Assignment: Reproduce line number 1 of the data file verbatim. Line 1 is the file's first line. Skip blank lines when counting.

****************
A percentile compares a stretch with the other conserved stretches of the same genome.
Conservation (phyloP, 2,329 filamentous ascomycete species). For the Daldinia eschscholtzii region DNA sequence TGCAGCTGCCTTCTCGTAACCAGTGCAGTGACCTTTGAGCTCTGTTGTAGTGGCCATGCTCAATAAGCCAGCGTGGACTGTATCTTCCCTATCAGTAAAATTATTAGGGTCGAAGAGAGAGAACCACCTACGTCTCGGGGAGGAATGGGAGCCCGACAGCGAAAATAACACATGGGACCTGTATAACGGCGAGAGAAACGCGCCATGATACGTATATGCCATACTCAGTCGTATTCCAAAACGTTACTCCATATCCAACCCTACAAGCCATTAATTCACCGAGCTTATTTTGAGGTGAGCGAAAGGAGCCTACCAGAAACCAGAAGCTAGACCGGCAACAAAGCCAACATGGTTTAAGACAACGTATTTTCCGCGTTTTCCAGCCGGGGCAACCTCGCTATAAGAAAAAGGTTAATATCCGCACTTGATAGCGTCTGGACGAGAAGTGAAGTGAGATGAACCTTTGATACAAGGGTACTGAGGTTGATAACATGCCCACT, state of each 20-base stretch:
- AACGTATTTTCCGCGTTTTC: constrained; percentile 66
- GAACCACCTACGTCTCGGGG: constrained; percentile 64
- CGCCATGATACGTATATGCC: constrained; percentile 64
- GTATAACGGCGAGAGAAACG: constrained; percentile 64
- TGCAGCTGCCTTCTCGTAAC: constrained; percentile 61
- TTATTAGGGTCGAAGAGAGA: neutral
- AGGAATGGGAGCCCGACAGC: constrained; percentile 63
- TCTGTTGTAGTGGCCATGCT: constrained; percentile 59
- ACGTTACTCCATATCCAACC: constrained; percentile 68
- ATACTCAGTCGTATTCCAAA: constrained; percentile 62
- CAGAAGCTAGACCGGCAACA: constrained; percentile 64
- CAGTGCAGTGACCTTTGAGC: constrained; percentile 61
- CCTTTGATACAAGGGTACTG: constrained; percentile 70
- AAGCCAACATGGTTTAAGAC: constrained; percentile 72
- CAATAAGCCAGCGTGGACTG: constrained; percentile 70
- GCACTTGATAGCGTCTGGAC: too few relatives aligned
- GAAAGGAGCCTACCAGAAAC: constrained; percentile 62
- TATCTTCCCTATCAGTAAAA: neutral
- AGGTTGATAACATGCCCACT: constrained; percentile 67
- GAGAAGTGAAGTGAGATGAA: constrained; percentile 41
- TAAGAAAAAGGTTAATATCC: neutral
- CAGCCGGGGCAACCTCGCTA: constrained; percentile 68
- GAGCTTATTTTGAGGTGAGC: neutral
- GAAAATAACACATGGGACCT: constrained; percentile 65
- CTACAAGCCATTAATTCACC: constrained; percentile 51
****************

A percentile compares a stretch with the other conserved stretches of the same genome.